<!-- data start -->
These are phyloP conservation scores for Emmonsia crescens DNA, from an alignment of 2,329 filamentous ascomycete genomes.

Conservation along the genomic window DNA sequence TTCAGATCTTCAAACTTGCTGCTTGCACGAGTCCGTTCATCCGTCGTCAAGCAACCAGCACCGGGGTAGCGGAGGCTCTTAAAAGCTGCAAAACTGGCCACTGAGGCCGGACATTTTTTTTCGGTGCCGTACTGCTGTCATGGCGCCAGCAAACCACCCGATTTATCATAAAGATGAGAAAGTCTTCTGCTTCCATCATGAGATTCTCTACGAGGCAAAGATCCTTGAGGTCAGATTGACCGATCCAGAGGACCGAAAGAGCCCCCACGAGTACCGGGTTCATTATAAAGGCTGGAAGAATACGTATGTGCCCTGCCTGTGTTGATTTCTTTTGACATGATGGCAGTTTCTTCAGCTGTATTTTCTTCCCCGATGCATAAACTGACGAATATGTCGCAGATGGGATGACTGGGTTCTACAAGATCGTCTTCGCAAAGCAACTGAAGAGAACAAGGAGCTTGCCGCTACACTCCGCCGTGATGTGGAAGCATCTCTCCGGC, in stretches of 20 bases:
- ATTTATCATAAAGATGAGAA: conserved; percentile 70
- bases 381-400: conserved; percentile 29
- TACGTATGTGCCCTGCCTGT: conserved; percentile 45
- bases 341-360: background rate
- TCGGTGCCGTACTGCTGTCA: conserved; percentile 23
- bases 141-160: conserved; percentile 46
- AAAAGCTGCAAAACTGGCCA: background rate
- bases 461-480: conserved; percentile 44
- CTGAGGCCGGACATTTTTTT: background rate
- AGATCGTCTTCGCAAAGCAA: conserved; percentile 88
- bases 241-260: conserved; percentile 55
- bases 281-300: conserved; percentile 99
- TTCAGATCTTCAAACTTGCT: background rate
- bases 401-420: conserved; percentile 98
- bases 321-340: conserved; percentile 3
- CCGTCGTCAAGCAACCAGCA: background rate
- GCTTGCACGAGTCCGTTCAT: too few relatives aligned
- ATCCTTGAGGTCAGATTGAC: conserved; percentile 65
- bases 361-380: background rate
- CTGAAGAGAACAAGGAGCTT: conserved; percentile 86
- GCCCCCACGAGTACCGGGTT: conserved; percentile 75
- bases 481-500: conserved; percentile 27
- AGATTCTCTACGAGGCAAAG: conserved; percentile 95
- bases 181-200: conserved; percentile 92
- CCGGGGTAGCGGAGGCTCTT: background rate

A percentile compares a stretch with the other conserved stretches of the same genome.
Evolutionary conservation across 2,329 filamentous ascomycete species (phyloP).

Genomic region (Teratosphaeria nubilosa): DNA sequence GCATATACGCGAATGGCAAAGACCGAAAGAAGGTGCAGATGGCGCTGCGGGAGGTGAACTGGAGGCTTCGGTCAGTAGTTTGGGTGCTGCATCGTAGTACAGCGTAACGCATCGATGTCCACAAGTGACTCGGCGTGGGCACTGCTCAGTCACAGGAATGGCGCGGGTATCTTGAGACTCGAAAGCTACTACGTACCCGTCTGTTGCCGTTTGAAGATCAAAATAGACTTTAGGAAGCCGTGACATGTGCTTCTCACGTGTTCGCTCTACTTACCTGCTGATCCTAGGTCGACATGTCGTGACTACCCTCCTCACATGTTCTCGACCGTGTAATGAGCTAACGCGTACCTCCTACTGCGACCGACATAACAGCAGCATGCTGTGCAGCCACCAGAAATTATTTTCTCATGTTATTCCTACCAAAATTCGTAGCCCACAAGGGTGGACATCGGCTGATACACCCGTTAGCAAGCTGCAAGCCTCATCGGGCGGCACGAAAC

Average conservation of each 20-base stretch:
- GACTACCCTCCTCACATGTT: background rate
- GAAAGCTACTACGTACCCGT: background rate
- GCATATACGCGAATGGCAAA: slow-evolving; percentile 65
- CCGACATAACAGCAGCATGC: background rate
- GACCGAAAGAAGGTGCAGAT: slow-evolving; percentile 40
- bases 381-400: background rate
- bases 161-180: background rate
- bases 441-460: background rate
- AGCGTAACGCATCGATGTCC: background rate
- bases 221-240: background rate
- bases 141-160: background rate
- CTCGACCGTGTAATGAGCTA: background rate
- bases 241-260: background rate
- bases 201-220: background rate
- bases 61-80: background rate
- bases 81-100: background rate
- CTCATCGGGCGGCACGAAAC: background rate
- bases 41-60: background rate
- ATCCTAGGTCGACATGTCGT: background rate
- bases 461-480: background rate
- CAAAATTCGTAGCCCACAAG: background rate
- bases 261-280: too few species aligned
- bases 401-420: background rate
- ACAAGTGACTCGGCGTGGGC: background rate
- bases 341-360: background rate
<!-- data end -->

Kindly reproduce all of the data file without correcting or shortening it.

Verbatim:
These are phyloP conservation scores for Emmonsia crescens DNA, from an alignment of 2,329 filamentous ascomycete genomes.

Conservation along the genomic window DNA sequence TTCAGATCTTCAAACTTGCTGCTTGCACGAGTCCGTTCATCCGTCGTCAAGCAACCAGCACCGGGGTAGCGGAGGCTCTTAAAAGCTGCAAAACTGGCCACTGAGGCCGGACATTTTTTTTCGGTGCCGTACTGCTGTCATGGCGCCAGCAAACCACCCGATTTATCATAAAGATGAGAAAGTCTTCTGCTTCCATCATGAGATTCTCTACGAGGCAAAGATCCTTGAGGTCAGATTGACCGATCCAGAGGACCGAAAGAGCCCCCACGAGTACCGGGTTCATTATAAAGGCTGGAAGAATACGTATGTGCCCTGCCTGTGTTGATTTCTTTTGACATGATGGCAGTTTCTTCAGCTGTATTTTCTTCCCCGATGCATAAACTGACGAATATGTCGCAGATGGGATGACTGGGTTCTACAAGATCGTCTTCGCAAAGCAACTGAAGAGAACAAGGAGCTTGCCGCTACACTCCGCCGTGATGTGGAAGCATCTCTCCGGC, in stretches of 20 bases:
- ATTTATCATAAAGATGAGAA: conserved; percentile 70
- bases 381-400: conserved; percentile 29
- TACGTATGTGCCCTGCCTGT: conserved; percentile 45
- bases 341-360: background rate
- TCGGTGCCGTACTGCTGTCA: conserved; percentile 23
- bases 141-160: conserved; percentile 46
- AAAAGCTGCAAAACTGGCCA: background rate
- bases 461-480: conserved; percentile 44
- CTGAGGCCGGACATTTTTTT: background rate
- AGATCGTCTTCGCAAAGCAA: conserved; percentile 88
- bases 241-260: conserved; percentile 55
- bases 281-300: conserved; percentile 99
- TTCAGATCTTCAAACTTGCT: background rate
- bases 401-420: conserved; percentile 98
- bases 321-340: conserved; percentile 3
- CCGTCGTCAAGCAACCAGCA: background rate
- GCTTGCACGAGTCCGTTCAT: too few relatives aligned
- ATCCTTGAGGTCAGATTGAC: conserved; percentile 65
- bases 361-380: background rate
- CTGAAGAGAACAAGGAGCTT: conserved; percentile 86
- GCCCCCACGAGTACCGGGTT: conserved; percentile 75
- bases 481-500: conserved; percentile 27
- AGATTCTCTACGAGGCAAAG: conserved; percentile 95
- bases 181-200: conserved; percentile 92
- CCGGGGTAGCGGAGGCTCTT: background rate

A percentile compares a stretch with the other conserved stretches of the same genome.
Evolutionary conservation across 2,329 filamentous ascomycete species (phyloP).

Genomic region (Teratosphaeria nubilosa): DNA sequence GCATATACGCGAATGGCAAAGACCGAAAGAAGGTGCAGATGGCGCTGCGGGAGGTGAACTGGAGGCTTCGGTCAGTAGTTTGGGTGCTGCATCGTAGTACAGCGTAACGCATCGATGTCCACAAGTGACTCGGCGTGGGCACTGCTCAGTCACAGGAATGGCGCGGGTATCTTGAGACTCGAAAGCTACTACGTACCCGTCTGTTGCCGTTTGAAGATCAAAATAGACTTTAGGAAGCCGTGACATGTGCTTCTCACGTGTTCGCTCTACTTACCTGCTGATCCTAGGTCGACATGTCGTGACTACCCTCCTCACATGTTCTCGACCGTGTAATGAGCTAACGCGTACCTCCTACTGCGACCGACATAACAGCAGCATGCTGTGCAGCCACCAGAAATTATTTTCTCATGTTATTCCTACCAAAATTCGTAGCCCACAAGGGTGGACATCGGCTGATACACCCGTTAGCAAGCTGCAAGCCTCATCGGGCGGCACGAAAC

Average conservation of each 20-base stretch:
- GACTACCCTCCTCACATGTT: background rate
- GAAAGCTACTACGTACCCGT: background rate
- GCATATACGCGAATGGCAAA: slow-evolving; percentile 65
- CCGACATAACAGCAGCATGC: background rate
- GACCGAAAGAAGGTGCAGAT: slow-evolving; percentile 40
- bases 381-400: background rate
- bases 161-180: background rate
- bases 441-460: background rate
- AGCGTAACGCATCGATGTCC: background rate
- bases 221-240: background rate
- bases 141-160: background rate
- CTCGACCGTGTAATGAGCTA: background rate
- bases 241-260: background rate
- bases 201-220: background rate
- bases 61-80: background rate
- bases 81-100: background rate
- CTCATCGGGCGGCACGAAAC: background rate
- bases 41-60: background rate
- ATCCTAGGTCGACATGTCGT: background rate
- bases 461-480: background rate
- CAAAATTCGTAGCCCACAAG: background rate
- bases 261-280: too few species aligned
- bases 401-420: background rate
- ACAAGTGACTCGGCGTGGGC: background rate
- bases 341-360: background rate